Codebreaker inspres firm’s latest product

Hebden Bridge lighting manufacturer Factorylux has recreated a glass lamp shade that was installed in Alan Turing’s office at Bletchley Park, the Second World War home of British codebreaking.

The glass lamp shade was specially made for the restoration of Bletchley Park and is an exact reproduction of an original shade installed at Bletchley in the 1930s.

The 1930s glass lamp shade has been reverse engineered in collaboration with James Wadsworth, the lighting designer responsible for bringing the lighting for the Bletchley Park restoration to life.

The glass lamp shade will be configurable with a range of fittings. It will also be available as a complete Bletchley Park Pendant Light with the same fittings used at Bletchley and also as a shade-only option to fit to an existing pendant.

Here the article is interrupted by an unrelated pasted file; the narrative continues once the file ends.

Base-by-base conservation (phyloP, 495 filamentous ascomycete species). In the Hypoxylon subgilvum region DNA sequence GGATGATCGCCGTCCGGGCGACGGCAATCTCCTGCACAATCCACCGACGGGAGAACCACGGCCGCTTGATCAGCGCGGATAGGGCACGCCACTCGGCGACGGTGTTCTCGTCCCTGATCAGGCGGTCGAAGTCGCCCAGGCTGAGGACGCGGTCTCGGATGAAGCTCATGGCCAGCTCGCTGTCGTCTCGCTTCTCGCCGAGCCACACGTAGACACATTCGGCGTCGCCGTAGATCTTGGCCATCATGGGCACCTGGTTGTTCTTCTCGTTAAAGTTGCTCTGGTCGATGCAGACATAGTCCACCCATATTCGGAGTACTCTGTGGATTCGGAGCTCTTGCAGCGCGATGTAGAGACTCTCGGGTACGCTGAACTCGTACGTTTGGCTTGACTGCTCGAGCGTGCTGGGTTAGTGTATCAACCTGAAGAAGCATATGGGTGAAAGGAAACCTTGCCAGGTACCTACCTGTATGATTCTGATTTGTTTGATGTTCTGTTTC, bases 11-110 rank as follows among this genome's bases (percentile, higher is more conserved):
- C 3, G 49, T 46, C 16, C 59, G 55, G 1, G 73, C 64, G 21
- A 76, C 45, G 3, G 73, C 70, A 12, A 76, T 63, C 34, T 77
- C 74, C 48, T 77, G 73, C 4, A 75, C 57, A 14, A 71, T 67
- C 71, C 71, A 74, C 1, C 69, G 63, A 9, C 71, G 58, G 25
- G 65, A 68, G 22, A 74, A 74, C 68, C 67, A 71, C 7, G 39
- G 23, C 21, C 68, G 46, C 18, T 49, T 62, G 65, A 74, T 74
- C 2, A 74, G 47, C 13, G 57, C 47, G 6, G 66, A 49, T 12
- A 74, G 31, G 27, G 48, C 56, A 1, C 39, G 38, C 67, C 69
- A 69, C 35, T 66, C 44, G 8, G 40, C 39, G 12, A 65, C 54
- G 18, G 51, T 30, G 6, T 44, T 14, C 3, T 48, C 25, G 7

The shade is manufactured entirely in the UK and will be sold under the Factorylux brand from mid-April 2016.

James Wadsworth said: “Working with the Project Design Team to recreate the original lighting fixtures for the restoration of Bletchley Park was both a challenge and a privilege.

“Factorylux were the natural choice to help bring this iconic glass lampshade to life.”

Sophie Gollop, Factorylux co-founder, said: “We collaborate with designers and new ideas wherever we can, when James approached us we jumped at the chance.”

In 2015 Factorylux doubled its manufacturing plant and now operates two-shifts over two floors in a 2,000 square metre next-day manufacturing facility in Hebden Bridge.

After nearly a decade producing and selling decorative lighting for customers including Marks and Spencer and film director Martin Scorsese, Factorylux recently entered the architectural lighting market, collaborating with Silicone Valley based LED manufacturer Xicato.

Factorylux have invested in new components, intensive training for its customer service and production teams and new testing equipment.